From the Missourian comes some coverage of the NJCL:

Striking — startling, even — in the cramped hallway of MU’s General Classroom Building on Wednesday was Alyssa Lapan, a 17-year-old senior at Hickman High School. Wearing a dark dress and ornately painted in black and silver, Lapan was guised as Fama, goddess of gossip and rumor.

She was not alone. There were other Famas. There were chimeras — three-headed creatures that spit fire. There were sphinxes — creatures with the body of a lion, wings of an eagle, and the head and bosom of a woman. Even Oedipus, who loved his mother a bit too much in Greek lore, was there.

The costume contest was part of the 52nd annual National Junior Classical League convention held for the first time at MU. Jeremy Walker, a Latin teacher in Crown Point, Ind., called the convention, which began Monday and will run through Saturday morning, “a weeklong celebration of the classical world.” More than 1,400 teachers and students have come together for lectures, knowledge competitions, art shows, sporting events and dances.

In order to attend, Walker said students have to be at least 12 and members of local and state chapters of the Junior Classical League. Although qualifications for joining these chapters are set on the local level, Walker said students must have taken classes pertaining to classical subjects, such as Latin or Greek mythology.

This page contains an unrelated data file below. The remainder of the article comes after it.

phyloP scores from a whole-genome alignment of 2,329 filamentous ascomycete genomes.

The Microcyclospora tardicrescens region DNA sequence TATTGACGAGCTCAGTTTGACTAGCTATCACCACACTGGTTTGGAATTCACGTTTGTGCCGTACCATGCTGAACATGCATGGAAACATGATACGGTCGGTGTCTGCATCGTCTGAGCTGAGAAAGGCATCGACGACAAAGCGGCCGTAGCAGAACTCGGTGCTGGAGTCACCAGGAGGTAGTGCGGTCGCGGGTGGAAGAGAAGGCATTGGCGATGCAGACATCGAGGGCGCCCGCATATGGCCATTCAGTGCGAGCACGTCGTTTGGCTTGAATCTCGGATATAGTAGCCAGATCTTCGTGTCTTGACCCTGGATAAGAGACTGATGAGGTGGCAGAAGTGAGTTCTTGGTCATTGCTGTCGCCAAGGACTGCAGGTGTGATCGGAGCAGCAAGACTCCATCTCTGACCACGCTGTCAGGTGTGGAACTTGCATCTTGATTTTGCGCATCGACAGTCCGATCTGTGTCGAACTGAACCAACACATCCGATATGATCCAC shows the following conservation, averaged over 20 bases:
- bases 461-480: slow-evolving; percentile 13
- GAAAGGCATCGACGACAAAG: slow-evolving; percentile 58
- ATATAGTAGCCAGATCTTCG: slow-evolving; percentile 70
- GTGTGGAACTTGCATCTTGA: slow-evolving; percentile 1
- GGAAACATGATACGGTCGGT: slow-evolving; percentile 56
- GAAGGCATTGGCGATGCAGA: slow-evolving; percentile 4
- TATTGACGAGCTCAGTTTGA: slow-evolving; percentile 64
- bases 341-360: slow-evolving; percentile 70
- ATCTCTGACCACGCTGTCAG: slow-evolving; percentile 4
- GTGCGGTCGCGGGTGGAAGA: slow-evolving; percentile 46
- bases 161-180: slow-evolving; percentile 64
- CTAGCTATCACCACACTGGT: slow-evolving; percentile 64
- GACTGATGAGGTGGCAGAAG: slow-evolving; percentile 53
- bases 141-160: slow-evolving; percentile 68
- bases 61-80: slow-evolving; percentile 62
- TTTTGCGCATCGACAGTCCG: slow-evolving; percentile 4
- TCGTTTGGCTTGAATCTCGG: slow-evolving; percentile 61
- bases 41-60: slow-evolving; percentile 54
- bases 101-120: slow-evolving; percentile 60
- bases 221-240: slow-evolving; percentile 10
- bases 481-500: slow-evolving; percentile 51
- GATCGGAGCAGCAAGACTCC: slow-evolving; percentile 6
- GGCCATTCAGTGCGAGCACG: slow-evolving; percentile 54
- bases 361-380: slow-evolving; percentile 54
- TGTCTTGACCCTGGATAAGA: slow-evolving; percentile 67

The event is chaperoned by more than 200 adults, predominantly teachers of classical studies. Many of them are former attendees of Junior Classical League conventions.

Kathy Elifrits, co-chair of the event, is attending for the 21st consecutive year.

“I am distinctly not unique in that,” Elifrits said. “There’s probably 100 of us walking around who’ve been here for more than 20 years.”

Walker said people come together at this convention and bond quickly over a shared interest in something not generally considered a popular subject. He said the convention gives attending students the realization that “there are lots of us, and this is cool.”

“That’s what JCL is all about,” said Brendan Hurley, 16, of Norman, Okla. “It’s about meeting people who like Latin.”

Hurley is attending his second national convention after bonding with new people last year and having “a lot of fun.”

Some of the events the convention’s attendees can still look forward to are a talent show, lectures on classical figures, a tour of MU’s Museum of Art and Archeology and a procession across campus where everyone has to wear a toga.

Cory Pruitt, 19, is attending his first national convention but is already planning to return next year as a chaperone, when the convention will be held at Indiana University. He said his favorite part so far was Tuesday night’s dance.

“I don’t even like dancing, but I had a blast,” Pruitt said. “I danced with my teacher, and that was … awesome.”

Don't forget that Clint Hagen is blogging the convention too ... [anyone else find it strange that there is so much press coverage of school 'Latin Days' and the NJCL and related activities and yet the big organizations like the APA and CAC don't seem to get any????]